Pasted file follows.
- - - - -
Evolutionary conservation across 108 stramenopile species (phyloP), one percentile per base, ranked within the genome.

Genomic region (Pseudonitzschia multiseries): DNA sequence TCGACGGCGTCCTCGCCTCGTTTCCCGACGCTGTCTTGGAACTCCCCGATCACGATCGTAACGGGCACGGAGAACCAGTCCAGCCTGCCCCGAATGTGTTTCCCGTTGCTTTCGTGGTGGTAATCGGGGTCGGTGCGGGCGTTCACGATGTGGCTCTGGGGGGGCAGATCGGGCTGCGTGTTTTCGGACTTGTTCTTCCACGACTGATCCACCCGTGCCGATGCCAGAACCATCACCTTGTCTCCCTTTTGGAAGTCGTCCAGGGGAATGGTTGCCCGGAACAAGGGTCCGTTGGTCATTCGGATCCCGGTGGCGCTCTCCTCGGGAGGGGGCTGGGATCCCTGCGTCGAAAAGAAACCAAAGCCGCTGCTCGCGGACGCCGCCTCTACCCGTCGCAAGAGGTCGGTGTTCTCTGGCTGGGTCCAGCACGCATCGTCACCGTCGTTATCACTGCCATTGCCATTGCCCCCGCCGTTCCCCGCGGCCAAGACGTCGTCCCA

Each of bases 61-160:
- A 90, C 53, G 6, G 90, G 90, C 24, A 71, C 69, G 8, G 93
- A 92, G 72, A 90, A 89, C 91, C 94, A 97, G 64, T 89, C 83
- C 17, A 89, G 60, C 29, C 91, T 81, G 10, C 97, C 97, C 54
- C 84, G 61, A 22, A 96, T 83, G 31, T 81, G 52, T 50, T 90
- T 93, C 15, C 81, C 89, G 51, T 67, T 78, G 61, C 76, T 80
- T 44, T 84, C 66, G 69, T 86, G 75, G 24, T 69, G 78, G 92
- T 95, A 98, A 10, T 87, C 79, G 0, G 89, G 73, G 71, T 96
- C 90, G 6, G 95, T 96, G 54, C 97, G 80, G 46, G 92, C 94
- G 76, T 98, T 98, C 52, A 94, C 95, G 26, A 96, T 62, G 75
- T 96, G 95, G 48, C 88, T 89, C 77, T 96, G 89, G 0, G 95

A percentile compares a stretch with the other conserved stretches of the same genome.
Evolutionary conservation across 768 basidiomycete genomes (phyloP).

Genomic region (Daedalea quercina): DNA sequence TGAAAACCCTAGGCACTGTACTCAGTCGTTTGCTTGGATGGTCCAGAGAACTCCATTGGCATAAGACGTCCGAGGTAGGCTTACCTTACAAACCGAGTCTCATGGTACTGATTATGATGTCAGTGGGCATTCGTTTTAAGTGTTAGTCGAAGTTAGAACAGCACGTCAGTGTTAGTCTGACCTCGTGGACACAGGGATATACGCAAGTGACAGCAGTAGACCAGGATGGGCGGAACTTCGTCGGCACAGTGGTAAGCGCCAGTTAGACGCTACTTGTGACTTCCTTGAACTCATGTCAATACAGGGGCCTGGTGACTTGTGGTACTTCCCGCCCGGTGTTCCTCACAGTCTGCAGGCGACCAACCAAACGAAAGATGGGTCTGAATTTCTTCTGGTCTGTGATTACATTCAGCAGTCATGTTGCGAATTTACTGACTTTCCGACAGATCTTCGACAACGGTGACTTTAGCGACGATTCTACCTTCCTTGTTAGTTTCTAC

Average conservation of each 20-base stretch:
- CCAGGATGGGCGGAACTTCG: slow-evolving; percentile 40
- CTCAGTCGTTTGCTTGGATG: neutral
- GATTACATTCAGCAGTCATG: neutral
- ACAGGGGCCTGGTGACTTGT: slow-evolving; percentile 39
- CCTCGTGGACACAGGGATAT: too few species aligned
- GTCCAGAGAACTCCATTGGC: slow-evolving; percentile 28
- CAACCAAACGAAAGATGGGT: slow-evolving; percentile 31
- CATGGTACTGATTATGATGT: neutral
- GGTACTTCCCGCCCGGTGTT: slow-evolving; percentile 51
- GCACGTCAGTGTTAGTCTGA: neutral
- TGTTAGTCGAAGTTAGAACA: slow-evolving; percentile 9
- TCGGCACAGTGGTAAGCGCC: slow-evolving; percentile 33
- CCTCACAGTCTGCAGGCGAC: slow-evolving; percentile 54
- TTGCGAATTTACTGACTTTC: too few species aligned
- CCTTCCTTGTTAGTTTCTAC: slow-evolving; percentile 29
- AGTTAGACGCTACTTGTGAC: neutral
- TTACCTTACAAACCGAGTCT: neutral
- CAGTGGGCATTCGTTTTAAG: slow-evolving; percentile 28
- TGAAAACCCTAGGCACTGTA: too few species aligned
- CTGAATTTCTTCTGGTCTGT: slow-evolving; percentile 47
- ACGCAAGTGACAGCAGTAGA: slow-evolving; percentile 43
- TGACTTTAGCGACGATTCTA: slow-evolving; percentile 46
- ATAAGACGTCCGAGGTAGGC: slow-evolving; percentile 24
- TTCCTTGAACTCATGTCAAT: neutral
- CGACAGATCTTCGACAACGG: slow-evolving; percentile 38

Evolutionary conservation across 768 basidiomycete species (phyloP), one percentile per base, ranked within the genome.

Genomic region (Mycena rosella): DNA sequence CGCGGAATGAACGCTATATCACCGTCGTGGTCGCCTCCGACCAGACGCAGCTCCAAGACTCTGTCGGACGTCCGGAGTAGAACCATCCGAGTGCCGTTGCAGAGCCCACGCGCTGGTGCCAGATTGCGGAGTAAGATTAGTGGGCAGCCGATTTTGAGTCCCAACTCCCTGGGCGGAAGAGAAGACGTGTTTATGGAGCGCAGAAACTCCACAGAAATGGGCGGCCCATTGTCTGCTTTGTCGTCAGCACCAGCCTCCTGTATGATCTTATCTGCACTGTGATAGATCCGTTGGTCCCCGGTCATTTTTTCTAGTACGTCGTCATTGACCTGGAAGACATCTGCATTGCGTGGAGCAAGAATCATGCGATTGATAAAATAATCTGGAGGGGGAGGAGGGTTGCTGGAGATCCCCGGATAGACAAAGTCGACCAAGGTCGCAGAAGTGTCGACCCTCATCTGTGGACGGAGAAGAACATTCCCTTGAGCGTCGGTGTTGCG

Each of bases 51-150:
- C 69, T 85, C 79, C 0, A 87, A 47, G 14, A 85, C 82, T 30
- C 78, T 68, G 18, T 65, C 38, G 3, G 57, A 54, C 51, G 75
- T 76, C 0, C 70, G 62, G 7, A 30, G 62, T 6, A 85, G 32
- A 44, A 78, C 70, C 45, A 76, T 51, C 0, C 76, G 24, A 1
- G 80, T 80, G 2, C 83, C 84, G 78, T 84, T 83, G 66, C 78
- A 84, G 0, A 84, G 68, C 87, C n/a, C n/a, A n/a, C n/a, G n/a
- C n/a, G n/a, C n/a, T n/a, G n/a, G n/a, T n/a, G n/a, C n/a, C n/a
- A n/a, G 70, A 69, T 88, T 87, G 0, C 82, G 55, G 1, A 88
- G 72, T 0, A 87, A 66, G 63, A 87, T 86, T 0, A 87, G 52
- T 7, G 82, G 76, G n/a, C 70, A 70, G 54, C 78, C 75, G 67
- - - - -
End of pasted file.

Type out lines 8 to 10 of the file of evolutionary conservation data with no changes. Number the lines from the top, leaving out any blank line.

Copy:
- T 93, C 15, C 81, C 89, G 51, T 67, T 78, G 61, C 76, T 80
- T 44, T 84, C 66, G 69, T 86, G 75, G 24, T 69, G 78, G 92
- T 95, A 98, A 10, T 87, C 79, G 0, G 89, G 73, G 71, T 96